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Title: Leslie Cole, Malta and the art of visual persuasion in 1943
Authors: Miggiani, Caroline
Keywords: War artists -- Malta
World War, 1939-1945 -- Malta
Cole, Leslie, 1910-1976
Issue Date: 2017
Abstract: The postgraduate paper will continue building on the research carried out with respect to the writer’s undergraduate paper which documented the contribution made by British war artists active in Malta and the Mediterranean during WWII. In view of the fact that the undergraduate paper dealt with the modest contribution made by Maltese artists during WWII, and that very little new material has become available to the writer since then, it is felt that an in-depth re-examination of the local artistic scene will not contribute significantly to the present analysis. Comparing Cole’s Malta paintings to those of his fellow British war artists will, on the other hand, demonstrate shared concerns. Although interest in WWII war art is now on the increase, it has been the subject of relatively few scholarly research papers, and none to date in Malta. After the cessation of hostilities in 1945 many of the paintings in question were placed in storage and consequently out of public consciousness. As memories of WWII are now receding into the realm of history, and the period is being revisited with a certain nostalgia, it is natural that previously untapped material from the period is being assessed. There are dozens of written testimonials that have eulogised Malta’s war effort but none so far which specifically discuss images of Malta employed as British propaganda. This area of research has so far been neglected and it is hoped that this study will give a broader, though not exhaustive appreciation, of Colonial Malta in 1943. The fact that most of Cole’s commissioned works are still in storage and housed within the reserve collections of the Imperial War Museum in London and Museum of Fine Arts in Valletta has resulted in limited access to them. Indeed this constraint has proved to be one of the main handicaps when researching the British war artist. From a collection of fifty-one known Malta works and ten Mediterranean ones only eight are available for consultation in public collections in Malta and this has impeded a fuller appreciation of Cole’s artistry. Cole participated in several collective exhibitions throughout the war at the National Gallery and at the Ferens Gallery in Hull. He also exhibited his Malta paintings during his first one-man exhibition at the British Institute, Valletta between 26 and 31 July 1943. The IWM recognised his contribution to war art by holding a second posthumous oneman exhibition entitled To the Frontline, Leslie Cole, Paintings of the Second World War which was on display from October 1985 to February 1986. The dissertation sets out to clarify the war artist’s position locally and identify the constraints imposed upon him in Malta whilst also bearing in mind that war art had an obligation to record events and valorise the war-time image.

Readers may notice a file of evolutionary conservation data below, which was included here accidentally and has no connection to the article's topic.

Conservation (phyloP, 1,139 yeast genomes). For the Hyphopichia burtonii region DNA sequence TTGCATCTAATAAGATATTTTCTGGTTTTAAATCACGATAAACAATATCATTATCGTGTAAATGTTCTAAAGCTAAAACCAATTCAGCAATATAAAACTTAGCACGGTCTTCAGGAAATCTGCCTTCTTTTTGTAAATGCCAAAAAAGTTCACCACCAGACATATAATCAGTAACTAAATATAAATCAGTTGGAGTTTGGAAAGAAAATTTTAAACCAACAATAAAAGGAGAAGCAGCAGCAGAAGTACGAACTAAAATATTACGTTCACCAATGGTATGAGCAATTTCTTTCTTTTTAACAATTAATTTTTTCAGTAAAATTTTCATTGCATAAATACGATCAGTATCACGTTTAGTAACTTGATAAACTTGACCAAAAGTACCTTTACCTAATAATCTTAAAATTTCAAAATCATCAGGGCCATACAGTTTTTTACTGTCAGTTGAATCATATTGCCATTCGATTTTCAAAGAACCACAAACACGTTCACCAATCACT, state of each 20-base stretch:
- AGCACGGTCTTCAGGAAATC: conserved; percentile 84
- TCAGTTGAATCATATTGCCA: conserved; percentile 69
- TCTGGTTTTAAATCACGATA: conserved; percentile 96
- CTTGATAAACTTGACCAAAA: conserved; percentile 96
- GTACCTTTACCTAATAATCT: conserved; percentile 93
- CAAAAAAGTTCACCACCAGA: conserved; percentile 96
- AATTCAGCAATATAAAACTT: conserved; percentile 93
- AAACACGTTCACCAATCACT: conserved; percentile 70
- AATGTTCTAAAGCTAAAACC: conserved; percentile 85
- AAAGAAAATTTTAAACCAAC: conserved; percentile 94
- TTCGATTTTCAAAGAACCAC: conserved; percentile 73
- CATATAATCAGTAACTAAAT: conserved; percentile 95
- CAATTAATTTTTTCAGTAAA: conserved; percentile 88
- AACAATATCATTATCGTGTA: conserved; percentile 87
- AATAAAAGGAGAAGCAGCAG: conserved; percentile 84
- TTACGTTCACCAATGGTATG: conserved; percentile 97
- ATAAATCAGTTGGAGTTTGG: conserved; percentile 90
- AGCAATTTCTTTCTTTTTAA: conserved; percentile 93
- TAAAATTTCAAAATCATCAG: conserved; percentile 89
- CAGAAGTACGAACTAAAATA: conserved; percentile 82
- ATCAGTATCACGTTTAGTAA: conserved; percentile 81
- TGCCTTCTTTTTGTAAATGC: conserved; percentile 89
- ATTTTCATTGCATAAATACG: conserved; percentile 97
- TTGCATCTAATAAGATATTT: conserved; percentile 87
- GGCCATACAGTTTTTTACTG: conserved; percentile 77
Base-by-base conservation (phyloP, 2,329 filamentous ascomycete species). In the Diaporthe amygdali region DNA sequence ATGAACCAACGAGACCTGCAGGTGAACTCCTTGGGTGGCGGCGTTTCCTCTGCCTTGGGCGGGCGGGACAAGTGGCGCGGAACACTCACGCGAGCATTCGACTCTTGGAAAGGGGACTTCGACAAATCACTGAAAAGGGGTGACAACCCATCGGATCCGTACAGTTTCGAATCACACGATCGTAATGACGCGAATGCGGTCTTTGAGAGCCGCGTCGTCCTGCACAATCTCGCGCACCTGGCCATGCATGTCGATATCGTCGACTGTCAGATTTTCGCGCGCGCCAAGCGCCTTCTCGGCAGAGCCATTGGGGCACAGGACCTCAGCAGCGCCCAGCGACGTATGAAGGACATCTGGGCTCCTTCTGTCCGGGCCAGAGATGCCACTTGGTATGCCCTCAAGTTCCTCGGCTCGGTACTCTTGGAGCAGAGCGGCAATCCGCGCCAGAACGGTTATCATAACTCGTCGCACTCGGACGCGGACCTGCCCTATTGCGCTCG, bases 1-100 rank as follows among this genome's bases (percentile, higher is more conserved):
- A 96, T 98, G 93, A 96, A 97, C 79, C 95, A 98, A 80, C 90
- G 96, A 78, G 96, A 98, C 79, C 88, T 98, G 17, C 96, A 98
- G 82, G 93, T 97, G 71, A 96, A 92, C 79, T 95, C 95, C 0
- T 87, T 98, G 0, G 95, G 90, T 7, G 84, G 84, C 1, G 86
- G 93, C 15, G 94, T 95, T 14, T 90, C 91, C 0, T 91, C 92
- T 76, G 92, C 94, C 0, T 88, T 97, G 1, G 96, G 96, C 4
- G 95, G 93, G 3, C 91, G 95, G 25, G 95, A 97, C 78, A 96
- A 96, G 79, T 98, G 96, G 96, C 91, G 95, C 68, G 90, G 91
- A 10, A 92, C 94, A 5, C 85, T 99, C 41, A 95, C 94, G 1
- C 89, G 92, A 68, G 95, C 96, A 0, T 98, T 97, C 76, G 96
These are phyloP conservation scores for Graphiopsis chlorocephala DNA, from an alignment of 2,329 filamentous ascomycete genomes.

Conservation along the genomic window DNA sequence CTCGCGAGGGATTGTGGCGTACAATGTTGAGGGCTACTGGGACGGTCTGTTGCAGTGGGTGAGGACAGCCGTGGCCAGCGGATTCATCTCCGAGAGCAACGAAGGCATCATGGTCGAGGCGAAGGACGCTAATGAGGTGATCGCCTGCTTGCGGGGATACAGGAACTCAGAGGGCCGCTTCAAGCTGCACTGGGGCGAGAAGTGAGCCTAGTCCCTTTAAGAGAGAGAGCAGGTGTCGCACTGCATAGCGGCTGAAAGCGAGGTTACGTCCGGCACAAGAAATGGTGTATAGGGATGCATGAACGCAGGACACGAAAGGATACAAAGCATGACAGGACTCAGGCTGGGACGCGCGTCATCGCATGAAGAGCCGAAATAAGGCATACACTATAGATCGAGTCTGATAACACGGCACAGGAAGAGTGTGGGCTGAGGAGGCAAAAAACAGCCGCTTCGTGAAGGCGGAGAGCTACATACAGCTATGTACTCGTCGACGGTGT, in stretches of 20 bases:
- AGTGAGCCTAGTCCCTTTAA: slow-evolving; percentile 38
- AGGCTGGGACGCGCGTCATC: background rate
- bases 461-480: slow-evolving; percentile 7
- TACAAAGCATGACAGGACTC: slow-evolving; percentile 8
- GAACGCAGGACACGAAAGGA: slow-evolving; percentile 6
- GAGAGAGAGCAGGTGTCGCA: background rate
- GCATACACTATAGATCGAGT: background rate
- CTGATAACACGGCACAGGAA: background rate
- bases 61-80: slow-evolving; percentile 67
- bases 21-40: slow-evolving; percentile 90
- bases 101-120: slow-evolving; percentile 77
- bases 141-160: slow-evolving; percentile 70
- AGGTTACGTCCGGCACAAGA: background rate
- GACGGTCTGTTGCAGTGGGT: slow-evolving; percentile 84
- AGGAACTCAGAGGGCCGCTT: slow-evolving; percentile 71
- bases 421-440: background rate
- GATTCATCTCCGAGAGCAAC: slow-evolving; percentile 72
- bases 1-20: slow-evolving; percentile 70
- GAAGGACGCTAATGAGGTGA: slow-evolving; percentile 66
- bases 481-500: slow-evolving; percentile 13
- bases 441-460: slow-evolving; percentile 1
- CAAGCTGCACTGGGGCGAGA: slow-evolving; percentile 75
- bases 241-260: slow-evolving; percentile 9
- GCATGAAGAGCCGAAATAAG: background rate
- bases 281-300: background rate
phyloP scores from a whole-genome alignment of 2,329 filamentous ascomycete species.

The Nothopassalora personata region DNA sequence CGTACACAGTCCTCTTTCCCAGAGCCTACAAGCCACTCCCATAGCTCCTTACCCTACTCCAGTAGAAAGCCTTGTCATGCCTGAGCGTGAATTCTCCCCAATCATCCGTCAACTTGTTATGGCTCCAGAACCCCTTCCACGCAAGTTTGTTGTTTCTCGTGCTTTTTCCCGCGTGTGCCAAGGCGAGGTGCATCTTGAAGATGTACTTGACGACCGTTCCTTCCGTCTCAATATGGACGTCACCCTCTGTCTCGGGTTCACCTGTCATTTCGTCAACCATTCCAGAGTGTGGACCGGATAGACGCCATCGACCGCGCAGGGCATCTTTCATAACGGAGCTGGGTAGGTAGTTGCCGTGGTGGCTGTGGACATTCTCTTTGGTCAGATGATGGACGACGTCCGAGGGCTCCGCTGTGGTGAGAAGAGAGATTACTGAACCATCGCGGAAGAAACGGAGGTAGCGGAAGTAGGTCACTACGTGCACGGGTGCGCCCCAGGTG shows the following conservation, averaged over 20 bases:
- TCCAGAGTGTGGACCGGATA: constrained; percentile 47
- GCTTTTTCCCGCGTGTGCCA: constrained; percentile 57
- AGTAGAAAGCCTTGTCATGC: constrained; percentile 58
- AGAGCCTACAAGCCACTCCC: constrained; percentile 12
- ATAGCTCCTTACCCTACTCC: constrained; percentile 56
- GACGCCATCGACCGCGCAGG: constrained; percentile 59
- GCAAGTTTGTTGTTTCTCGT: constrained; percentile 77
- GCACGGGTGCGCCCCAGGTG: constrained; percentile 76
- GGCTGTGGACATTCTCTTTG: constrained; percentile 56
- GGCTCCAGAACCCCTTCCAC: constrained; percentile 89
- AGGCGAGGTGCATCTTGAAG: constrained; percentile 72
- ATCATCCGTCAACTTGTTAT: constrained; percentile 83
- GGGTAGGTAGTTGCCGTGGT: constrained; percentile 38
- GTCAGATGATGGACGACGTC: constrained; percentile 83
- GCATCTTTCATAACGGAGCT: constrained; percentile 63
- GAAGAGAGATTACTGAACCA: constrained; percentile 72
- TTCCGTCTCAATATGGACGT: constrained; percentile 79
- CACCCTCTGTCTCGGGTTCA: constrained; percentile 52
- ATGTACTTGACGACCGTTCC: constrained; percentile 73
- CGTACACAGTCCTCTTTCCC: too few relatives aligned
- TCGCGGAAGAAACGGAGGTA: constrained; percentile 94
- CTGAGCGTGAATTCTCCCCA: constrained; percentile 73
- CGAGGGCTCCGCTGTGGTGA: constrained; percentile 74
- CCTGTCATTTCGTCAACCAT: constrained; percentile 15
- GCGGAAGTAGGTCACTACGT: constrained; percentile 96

Description: M.A.HIST.OF ART
Appears in Collections:Dissertations - FacArt - 2017
Dissertations - FacArtHa - 2017

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